I used to agonize over all this a great deal when I was much younger, but alas age has finally taken the edge off of some of these feelings. Yet still, just the other night I popped on a "mood" CD with my girlfriend and we were getting frisky when she said her previous boyfriend loved this CD. Being fully aware of how irrational retro-jealousy is, I simply told her he had good taste and continued on ... incredibly, when things had gotten really hot and heavy and I came up for air, I suddenly remembered what she had said and noticed the music again. I grabbed the remote and flipped it to the next CD !

You think you are selfish and insecure ... ha !

It is not enough for me to be the best all around.

I want to have the biggest penis.
I want to have made love to her the slowest ... the fastest ... the softest ... the hardest ... in the most unusual position ... at the highest altitude ... the lowest ... the strangest location ... in front of the most people ... the most times in one day ... and on and on. And that's just sex.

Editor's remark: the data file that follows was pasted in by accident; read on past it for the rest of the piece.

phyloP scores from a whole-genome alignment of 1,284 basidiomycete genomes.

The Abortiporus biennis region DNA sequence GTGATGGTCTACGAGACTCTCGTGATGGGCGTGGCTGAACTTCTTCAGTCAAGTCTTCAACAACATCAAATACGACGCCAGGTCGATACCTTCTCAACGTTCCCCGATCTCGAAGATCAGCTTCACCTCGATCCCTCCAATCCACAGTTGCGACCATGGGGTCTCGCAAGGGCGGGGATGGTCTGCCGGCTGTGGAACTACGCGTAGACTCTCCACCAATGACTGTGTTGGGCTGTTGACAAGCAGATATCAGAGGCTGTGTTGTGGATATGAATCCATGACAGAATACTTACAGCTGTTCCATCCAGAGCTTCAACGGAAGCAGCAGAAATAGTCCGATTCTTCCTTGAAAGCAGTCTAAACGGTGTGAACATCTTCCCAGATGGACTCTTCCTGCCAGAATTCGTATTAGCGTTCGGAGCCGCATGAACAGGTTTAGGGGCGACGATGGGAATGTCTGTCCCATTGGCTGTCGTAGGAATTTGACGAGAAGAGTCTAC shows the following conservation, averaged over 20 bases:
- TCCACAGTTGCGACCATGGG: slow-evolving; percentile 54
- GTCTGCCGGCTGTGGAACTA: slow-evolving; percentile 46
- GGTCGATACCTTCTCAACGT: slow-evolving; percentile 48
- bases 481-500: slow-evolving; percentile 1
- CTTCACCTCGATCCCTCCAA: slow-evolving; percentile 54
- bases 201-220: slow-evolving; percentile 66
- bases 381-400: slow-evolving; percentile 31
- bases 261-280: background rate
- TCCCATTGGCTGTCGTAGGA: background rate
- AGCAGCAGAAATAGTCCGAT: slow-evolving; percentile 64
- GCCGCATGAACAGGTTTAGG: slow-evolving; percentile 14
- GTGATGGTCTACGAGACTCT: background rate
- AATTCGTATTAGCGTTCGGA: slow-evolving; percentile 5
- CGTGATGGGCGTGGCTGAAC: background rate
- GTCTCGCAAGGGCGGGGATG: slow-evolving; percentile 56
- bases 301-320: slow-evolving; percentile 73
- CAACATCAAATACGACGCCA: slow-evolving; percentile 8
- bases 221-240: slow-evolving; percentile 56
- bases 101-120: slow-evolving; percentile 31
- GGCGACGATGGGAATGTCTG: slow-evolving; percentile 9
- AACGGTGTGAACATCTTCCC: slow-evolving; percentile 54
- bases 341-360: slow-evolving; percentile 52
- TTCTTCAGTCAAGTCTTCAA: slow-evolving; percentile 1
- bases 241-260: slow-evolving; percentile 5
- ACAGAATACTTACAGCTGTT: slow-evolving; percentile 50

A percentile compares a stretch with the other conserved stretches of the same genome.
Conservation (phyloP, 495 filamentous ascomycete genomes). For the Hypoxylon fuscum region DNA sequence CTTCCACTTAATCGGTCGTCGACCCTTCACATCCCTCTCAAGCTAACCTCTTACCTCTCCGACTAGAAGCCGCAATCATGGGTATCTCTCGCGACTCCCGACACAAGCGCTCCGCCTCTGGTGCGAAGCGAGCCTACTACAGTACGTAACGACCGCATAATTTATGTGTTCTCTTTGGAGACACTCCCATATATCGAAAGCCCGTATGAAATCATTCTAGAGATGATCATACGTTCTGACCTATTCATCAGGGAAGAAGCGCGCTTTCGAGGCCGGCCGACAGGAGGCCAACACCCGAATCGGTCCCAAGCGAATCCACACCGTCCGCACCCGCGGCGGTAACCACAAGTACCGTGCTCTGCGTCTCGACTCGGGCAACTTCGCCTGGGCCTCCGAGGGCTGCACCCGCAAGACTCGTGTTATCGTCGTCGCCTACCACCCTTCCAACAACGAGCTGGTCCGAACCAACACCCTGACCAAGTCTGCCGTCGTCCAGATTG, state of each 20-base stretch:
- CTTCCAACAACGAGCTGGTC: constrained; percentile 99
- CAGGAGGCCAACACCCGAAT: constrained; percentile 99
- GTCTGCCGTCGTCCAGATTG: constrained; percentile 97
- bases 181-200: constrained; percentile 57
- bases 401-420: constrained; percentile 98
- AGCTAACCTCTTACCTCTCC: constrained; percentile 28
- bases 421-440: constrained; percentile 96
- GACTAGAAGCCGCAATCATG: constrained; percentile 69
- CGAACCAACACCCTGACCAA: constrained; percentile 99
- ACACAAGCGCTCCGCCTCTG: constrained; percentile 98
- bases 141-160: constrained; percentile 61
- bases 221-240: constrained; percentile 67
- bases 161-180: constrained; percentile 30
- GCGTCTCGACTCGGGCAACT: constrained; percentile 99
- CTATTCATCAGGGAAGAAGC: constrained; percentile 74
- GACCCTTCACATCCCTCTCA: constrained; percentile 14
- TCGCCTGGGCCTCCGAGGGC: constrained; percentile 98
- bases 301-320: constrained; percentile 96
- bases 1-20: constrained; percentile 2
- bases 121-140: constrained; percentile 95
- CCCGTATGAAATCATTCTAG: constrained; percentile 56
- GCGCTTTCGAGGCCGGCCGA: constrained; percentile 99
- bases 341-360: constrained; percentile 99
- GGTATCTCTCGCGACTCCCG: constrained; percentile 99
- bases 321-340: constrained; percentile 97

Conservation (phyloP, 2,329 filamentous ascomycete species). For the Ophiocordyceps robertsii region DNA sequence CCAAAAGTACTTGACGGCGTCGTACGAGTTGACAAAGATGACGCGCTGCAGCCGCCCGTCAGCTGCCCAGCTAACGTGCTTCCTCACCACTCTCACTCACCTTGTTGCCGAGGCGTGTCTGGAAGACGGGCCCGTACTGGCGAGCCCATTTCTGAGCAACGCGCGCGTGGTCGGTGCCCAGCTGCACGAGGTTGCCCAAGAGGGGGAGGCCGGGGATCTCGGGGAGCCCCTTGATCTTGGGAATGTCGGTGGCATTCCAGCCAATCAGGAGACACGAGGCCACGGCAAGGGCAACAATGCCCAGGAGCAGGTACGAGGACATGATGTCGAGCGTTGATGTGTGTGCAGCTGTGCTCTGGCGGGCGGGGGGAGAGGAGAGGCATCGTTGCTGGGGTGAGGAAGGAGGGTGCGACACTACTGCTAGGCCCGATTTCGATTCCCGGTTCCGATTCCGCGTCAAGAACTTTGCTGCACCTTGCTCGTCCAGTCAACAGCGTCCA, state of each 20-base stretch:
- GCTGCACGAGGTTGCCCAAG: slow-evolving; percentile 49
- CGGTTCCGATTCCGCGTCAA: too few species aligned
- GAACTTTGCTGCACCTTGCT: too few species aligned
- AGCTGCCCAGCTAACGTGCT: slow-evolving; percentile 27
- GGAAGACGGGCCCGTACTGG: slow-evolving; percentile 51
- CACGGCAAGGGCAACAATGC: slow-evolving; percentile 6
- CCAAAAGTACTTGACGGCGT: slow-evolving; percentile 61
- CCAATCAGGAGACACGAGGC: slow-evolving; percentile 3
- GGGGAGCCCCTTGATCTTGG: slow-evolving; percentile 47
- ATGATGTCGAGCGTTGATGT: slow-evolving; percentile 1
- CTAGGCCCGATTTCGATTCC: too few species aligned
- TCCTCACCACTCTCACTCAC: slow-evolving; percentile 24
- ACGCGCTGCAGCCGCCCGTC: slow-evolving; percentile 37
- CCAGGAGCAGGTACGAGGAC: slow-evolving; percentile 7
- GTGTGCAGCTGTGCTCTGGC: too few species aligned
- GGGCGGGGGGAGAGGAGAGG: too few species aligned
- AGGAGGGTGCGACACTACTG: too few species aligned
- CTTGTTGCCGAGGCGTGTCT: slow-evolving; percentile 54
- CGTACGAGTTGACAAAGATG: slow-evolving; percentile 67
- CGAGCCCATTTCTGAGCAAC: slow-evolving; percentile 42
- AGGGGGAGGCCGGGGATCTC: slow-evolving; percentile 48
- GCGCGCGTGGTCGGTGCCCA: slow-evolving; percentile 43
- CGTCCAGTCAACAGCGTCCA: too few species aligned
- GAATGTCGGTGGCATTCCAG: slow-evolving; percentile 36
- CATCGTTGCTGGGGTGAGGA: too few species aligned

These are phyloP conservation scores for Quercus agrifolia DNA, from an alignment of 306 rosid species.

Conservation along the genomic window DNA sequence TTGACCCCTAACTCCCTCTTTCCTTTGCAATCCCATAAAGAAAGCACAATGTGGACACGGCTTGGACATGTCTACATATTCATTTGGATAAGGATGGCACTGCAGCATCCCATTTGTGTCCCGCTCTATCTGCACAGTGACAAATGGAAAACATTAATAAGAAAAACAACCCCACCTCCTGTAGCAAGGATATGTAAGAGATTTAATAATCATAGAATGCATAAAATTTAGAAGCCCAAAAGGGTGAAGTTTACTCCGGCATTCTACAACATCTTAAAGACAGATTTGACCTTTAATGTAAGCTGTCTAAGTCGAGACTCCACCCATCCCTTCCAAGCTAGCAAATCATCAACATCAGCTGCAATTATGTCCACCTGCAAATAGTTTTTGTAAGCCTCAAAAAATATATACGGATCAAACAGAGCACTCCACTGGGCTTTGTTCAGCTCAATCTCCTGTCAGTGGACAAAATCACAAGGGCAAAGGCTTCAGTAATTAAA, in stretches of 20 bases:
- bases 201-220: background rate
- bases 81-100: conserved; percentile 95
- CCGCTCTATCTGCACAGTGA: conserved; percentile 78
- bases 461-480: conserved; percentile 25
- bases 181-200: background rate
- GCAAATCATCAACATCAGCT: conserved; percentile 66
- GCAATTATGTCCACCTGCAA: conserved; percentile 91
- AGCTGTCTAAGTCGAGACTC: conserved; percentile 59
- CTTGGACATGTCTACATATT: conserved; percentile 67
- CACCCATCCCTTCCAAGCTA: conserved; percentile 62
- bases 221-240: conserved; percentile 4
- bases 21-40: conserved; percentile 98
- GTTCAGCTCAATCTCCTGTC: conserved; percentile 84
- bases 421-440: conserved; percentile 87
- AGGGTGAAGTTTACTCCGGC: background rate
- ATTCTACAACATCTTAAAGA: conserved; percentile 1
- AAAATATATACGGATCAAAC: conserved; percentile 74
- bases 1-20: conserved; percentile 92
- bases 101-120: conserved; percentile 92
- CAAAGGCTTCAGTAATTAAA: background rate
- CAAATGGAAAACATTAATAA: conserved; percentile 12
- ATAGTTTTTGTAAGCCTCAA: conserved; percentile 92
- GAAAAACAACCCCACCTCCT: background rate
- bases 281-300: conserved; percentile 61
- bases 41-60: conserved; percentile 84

I want to be the handsomest, the sexiest, have the biggest muscles, the nicest butt.

I want her to love me more than anyone she ever loved before.

I want us to explode with passion and lust and love and merge with the God-head and spend all eternity in a loving sexual embrace.

Maybe I am incredibly insecure, but I would be lying if I said I did not want all these things. I think a lot of others want this too. Hell, maybe it's not even so crazy to want this afterall. What is crazy is if you let it screw up a good thing.

As for whether to tell your lover about your past experiences ... I think I agree with the original author. If you do tell, don't be afraid to tell little white lies. Don't dwell on details (these details can get lodged in peoples brains). I had a lover once tell me intricate details about how she got screwed on this one couch, and I could not have sex with her on that couch without thinking about it. That's just the way some peoples brains work. I don't think it hurts at all to downplay previous relationships.

alexander